Perth Mint Brings Their Lucky Coin to NYSE

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Richard Hayes, CEO, The Perth Mint - The Perth Mint at the New York Stock Exchange; July 16, 2019. Photo courtesy of the Perth Mint.

Of all the coins to find on the streets of New York City, few passersby expected to find a one-tonne gold coin on a New York sidewalk. The one-tonne Australian Kangaroo coin was on display Thursday, July 18th, outside of the New York Stock Exchange, marking the arrival of the Perth Mint to the world’s preeminent precious metals market. 

The NYSE opened Thursday with a physical gold ETF product, AAAU, listed by the Perth Mint. An ETF, or Exchange-Traded Fund, is an investment fund which holds assets and can be traded on stock exchanges. In this case, the asset is real-life physical gold, which will be safeguarded within the vaults of the Perth Mint. 

The move is a big one for gold traders, opening up Australia’s multi-billion dollar gold mining sector. “Launching AAAU here…was a natural progression for us,” said Perth Mint CEO Richard Hayes, “we may now offer American investors and the wider global market another platform through which they may invest in Perth Mint gold.”

The One Tonne Australian Kangaroo coin, which was displayed outside of NYSE for one day only, is as close as Perth Mint has to a mascot. The coin, which was worth about $50 million on the day it was displayed, “represents the vast natural riches found Down Under and Australia’s multi-billion dollar mining sector,” as well as the size and quality of the mint’s operations and its 120-year heritage.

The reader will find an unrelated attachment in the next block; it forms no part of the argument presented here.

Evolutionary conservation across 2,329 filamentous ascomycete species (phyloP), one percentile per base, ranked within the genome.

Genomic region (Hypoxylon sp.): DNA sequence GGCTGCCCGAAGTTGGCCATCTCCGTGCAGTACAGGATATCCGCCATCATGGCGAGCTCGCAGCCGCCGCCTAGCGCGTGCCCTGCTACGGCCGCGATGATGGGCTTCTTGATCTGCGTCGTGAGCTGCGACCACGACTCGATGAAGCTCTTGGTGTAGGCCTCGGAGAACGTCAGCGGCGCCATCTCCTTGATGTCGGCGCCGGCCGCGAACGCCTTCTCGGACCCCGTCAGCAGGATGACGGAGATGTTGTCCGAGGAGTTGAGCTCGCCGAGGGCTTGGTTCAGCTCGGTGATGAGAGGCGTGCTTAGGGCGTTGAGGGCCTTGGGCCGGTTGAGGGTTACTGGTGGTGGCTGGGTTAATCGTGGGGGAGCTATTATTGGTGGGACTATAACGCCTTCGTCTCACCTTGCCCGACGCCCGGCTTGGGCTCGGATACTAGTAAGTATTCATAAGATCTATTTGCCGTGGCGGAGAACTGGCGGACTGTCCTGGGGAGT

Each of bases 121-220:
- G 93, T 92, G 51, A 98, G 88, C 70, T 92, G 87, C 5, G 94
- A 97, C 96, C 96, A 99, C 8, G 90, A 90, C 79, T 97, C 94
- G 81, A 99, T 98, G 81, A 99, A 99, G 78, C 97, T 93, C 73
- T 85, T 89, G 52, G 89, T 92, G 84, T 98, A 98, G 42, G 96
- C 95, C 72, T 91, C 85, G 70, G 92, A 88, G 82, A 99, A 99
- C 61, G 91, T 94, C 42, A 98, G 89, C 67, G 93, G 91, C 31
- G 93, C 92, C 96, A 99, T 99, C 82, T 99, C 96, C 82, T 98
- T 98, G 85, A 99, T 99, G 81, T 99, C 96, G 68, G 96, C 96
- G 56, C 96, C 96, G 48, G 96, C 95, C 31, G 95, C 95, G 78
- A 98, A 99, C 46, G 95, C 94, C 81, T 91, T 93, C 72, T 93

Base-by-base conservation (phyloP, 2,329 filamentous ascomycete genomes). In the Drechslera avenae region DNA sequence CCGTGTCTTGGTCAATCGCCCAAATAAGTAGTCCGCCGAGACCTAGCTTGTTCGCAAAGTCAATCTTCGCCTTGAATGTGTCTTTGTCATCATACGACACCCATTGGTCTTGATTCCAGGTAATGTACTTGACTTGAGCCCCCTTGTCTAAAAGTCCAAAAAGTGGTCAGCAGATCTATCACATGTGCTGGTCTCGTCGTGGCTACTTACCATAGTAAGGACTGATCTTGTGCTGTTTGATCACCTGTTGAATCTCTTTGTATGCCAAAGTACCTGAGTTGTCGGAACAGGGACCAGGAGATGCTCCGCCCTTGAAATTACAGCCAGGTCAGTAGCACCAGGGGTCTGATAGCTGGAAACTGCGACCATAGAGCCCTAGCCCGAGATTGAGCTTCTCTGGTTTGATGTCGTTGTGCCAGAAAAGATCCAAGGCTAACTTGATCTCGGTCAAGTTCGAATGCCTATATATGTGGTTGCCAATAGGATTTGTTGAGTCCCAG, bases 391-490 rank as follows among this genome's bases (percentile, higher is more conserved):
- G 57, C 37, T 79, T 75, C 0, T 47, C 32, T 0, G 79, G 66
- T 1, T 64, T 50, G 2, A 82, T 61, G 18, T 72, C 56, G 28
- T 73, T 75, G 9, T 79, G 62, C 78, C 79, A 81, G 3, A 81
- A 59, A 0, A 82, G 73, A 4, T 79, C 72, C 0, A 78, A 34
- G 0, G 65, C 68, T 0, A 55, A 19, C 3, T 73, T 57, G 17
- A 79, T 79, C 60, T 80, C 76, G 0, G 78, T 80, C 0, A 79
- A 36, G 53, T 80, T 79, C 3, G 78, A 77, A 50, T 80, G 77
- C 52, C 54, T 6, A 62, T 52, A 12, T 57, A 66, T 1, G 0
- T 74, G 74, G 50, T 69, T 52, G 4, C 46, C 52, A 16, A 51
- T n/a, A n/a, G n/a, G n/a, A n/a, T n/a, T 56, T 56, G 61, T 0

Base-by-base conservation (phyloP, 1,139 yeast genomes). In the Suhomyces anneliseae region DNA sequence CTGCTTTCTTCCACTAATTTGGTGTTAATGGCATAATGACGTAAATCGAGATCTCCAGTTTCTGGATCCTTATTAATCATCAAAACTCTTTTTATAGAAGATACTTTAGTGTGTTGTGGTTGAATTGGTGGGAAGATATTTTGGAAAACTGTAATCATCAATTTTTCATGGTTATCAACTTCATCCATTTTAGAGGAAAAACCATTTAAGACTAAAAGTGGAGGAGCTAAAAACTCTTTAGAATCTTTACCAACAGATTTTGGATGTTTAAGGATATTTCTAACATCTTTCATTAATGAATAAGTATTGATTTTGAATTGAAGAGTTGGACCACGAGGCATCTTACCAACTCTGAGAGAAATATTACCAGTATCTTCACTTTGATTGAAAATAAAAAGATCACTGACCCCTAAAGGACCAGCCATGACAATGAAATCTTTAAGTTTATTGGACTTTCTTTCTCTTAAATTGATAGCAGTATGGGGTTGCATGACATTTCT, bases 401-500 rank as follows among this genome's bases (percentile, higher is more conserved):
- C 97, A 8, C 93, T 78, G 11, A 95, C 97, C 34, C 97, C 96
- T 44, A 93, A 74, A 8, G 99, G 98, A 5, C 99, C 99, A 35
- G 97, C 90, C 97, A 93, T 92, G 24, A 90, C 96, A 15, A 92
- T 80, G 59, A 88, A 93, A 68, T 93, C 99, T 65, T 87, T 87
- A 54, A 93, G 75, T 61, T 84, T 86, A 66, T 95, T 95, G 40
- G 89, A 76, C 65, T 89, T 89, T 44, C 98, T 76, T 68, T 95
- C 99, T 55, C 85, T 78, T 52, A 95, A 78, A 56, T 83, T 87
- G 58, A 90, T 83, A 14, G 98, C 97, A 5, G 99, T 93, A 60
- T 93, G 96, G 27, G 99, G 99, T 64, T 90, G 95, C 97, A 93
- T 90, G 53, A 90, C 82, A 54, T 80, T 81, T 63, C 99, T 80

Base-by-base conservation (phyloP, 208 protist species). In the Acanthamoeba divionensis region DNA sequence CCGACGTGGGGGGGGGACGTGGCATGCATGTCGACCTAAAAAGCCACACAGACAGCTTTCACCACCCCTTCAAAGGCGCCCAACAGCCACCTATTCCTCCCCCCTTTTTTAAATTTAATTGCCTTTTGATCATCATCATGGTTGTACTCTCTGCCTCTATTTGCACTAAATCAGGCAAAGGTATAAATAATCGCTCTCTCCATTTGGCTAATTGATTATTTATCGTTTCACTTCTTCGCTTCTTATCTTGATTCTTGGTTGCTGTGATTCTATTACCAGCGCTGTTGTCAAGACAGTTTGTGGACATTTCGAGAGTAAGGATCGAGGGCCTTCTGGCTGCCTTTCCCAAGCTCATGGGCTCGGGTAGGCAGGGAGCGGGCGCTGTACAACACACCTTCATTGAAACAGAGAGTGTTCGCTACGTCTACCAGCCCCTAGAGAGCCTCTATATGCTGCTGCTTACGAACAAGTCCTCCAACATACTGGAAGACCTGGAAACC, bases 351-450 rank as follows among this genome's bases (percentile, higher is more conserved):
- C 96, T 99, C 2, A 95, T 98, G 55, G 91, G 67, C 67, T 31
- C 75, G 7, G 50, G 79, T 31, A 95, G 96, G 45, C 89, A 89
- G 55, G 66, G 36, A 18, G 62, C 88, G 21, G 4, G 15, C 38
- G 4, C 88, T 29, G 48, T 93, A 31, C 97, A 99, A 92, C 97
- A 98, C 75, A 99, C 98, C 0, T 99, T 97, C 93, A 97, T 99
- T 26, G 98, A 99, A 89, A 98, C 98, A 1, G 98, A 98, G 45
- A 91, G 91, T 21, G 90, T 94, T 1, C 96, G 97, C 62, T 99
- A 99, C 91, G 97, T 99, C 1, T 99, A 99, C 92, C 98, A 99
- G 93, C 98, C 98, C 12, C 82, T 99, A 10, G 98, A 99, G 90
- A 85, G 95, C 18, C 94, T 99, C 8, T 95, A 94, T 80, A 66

Perth Mint
Simon Callaghan, Senior Business Development Director, AUSTRADE – New York (1st), Jerry Hicks, Sales and Business, Development Manager, The Perth Mint (3rd), Joe Metcalfe, Deputy CEO and Treasurer, The Perth Mint (5th), Richard Hayes, CEO, The Perth Mint (6th), Jay Baker, Director of Capital Markets, Exchange Traded Concepts (8th), Nishan Kodituwakku, Deputy Treasurer, The Perth Mint (9th) – The Perth Mint at the New York Stock Exchange; July 16, 2019. Photo courtesy of the Perth Mint.

Being that important, and being a giant wheel made of gold, the Perth Mint had to be careful to avoid theft. Several years earlier their 2nd place competitors in coin size, the Royal Canadian Mint, suffered the theft of one of their six Big Maple Leaf coins, worth about 1 million dollars American. The One-Tonne Australian Kangaroo is ten times heavier than a Big Maple Leaf, but the Perth Mint didn’t leave anything to chance. “We worked with security, logistics, and fine art specialists to mitigate the risk of theft,” said Hayes, “Security remains our top consideration.”